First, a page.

43 Dead In Fire At Luggage Factory In Delhi, Arvind Kejriwal Visits Site

Delhi fire: The cause of the fire is not known, officials said, adding that over 50 people were inside the factory when the fire broke out.

Most of the people who died were labourers, officials said.

Highlights

  • Incident took place in Anaj Mandi area, Rani Jhansi Road
  • 30 fire trucks at spot, 59 people taken out of building
  • PM Modi, CM Arvind Kejriwal express grief
New Delhi:

Forty-three people were killed when a fire broke out at a luggage manufacturing factory in a crowded area in north Delhi. Most of the people who died were labourers who were sleeping at the factory in Anaj Mandi on Rani Jhansi Road when the fire broke out at 5 am.

The cause of the fire -- which was reported at 5:22 am -- is not known, officials said, adding that over 50 people were inside the factory operating from a residential area when the fire broke out. Thirty fire trucks are at the site and have taken the situation under control. The fire is suspected to have started at the workshop of the bag manufacturing factory.

Chief Minister Arvind Kejriwal has announced a compensation of Rs 10 lakh to families of those killed and additional assistance of one lakh to those who were injured. The government has also ordered a magisterial inquiry into the incident and sought a report within seven days. "The Anaj Mandi fire tragedy is a very sad incident. More than 40 people have died. I have ordered a magisterial inquiry into it. Compensation of Rs 10 lakh each will be given to families of those dead and Rs 1 lakh each to those injured. The expense of medical treatment of those injured will be borne by the government," Mr Kejriwal said after visiting the site of the fire tragedy. The Delhi Police has registered a case against the owner of the factory and the case has been transferred to the crime branch for further investigation.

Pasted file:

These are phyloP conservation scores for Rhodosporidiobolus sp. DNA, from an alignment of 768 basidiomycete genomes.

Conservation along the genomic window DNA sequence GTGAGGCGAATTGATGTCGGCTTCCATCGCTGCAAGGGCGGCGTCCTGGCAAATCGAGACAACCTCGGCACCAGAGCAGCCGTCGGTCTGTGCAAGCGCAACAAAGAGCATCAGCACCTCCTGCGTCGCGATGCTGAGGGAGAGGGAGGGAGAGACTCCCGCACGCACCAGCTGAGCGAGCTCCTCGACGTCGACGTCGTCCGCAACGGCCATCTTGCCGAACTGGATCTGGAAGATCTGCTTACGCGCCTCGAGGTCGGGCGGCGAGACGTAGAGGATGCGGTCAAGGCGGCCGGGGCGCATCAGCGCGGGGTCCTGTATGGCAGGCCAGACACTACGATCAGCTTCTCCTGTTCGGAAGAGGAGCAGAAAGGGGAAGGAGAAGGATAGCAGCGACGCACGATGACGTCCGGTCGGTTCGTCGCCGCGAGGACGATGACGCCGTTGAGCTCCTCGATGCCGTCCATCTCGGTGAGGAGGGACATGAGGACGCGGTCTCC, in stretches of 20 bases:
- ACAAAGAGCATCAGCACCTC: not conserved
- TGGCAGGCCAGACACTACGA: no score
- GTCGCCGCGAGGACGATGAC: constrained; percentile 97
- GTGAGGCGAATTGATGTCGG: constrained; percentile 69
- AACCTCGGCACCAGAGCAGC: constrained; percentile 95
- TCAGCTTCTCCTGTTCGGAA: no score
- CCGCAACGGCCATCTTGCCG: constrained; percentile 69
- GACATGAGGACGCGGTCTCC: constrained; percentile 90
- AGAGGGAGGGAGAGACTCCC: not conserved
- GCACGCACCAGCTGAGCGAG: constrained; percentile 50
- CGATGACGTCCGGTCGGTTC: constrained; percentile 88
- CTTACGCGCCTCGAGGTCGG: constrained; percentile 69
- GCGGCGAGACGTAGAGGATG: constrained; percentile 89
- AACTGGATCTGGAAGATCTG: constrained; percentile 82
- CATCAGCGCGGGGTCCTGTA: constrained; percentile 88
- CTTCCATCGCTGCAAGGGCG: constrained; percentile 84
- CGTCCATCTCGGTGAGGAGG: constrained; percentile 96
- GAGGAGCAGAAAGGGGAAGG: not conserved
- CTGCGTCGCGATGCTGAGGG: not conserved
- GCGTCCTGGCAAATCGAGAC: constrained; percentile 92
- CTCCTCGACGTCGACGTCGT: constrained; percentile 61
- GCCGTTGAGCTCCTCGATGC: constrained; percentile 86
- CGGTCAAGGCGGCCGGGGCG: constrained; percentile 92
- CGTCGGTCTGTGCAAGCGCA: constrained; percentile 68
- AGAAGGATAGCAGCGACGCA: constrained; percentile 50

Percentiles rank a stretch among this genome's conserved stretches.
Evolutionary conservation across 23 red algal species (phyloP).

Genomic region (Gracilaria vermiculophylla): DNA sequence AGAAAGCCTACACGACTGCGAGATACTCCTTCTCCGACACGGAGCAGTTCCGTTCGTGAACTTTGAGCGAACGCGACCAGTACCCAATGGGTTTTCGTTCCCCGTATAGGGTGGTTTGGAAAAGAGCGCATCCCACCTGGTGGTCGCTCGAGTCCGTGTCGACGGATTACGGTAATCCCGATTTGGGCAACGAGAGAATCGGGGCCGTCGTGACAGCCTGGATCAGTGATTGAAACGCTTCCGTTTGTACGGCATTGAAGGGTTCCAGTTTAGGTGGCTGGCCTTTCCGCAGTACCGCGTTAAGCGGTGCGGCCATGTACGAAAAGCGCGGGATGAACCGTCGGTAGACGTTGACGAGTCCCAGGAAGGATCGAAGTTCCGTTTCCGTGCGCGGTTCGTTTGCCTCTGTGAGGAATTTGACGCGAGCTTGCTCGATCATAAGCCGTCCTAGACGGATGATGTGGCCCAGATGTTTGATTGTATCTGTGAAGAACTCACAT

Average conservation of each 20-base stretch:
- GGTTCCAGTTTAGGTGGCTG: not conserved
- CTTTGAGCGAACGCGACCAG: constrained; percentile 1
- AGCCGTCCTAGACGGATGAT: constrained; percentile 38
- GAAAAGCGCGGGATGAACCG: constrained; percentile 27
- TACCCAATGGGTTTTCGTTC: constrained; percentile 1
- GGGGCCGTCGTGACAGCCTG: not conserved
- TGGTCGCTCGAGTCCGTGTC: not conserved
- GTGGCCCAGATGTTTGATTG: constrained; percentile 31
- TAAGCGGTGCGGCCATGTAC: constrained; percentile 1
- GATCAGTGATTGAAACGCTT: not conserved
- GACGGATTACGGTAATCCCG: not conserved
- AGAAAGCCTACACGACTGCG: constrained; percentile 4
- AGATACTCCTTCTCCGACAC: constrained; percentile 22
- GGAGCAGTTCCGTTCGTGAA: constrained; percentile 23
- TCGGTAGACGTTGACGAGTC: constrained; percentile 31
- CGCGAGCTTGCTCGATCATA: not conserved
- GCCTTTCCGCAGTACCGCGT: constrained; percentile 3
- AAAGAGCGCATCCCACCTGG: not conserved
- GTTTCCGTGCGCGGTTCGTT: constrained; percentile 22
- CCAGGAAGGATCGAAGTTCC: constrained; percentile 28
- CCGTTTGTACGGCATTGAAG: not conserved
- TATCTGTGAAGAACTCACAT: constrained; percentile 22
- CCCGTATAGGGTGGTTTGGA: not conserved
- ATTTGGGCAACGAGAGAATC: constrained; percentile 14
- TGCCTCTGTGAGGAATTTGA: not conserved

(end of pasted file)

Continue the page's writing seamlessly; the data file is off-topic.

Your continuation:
Revenue Minister Kailash Gahlot said that he has directed the district magistrate (central) to conduct an inquiry and submit a report within seven days.

The factory was operating in an area, whose narrow and congested lanes are lined with many small manufacturing and storage units.

"Most who've died were sleeping when the fire broke out and died due to asphyxiation," Sadar Bazar's assistant commissioner of police was quoted as saying by news agency AFP.

Preliminary investigations suggest short circuit as the cause of the fire. "Prima facie, the fire seems to have occurred due to short circuit. There was a lot of plastic on the premises due to which there was smoke after the fire occurred. The deaths have mostly occurred due to asphyxiation due to smoke. We have shifted most of the injured to LNJP Hospital and Lady Hardinge Hospital," a police official was quoted by news agency ANI.

Chaotic scenes were witnessed at the site of the fire incident with relatives and locals rushing to the area. "I got a call from his friend informing that he has been injured in the incident. I have no clue which hospital he has been taken to," said Manoj, whose brother was working in a handbag manufacturing unit operating from the premises.

Many people trapped inside were rescued and rushed to RML Hospital, LNJP and Hindu Rao Hospital, fire officials said. Some of the people were brought dead to LNJP hospital. Doctors at the hospital confirmed smoke inhalation as the primary cause of the death. Some of the bodies were charred, news agency PTI reported. 

Prime Minister Narendra Modi described the incident as "extremely horrific".

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Chaotic scenes were witnessed at the site of the fire incident with relatives and locals rushing to the area.

Home Minister Amit Shah tweeted:

The traffic police have asked people not to use Rani Jhansi flyover near New Delhi railway station as the road has been closed due to the incident.

Today's incident is the worst fire tragedy seen by the city since a similar incident in Bawana last year in which 17 labourers were charred to death.

Many factories and small manufacturing units in big Indian cities are often located in old, cramped quarters of the cities, where the cost of land is relatively cheaper.

Such units often also serve as sleeping quarters for poor, mostly migrant labourers and workers, who manage to save money by sleeping overnight at their workplaces.

With inputs from agencies

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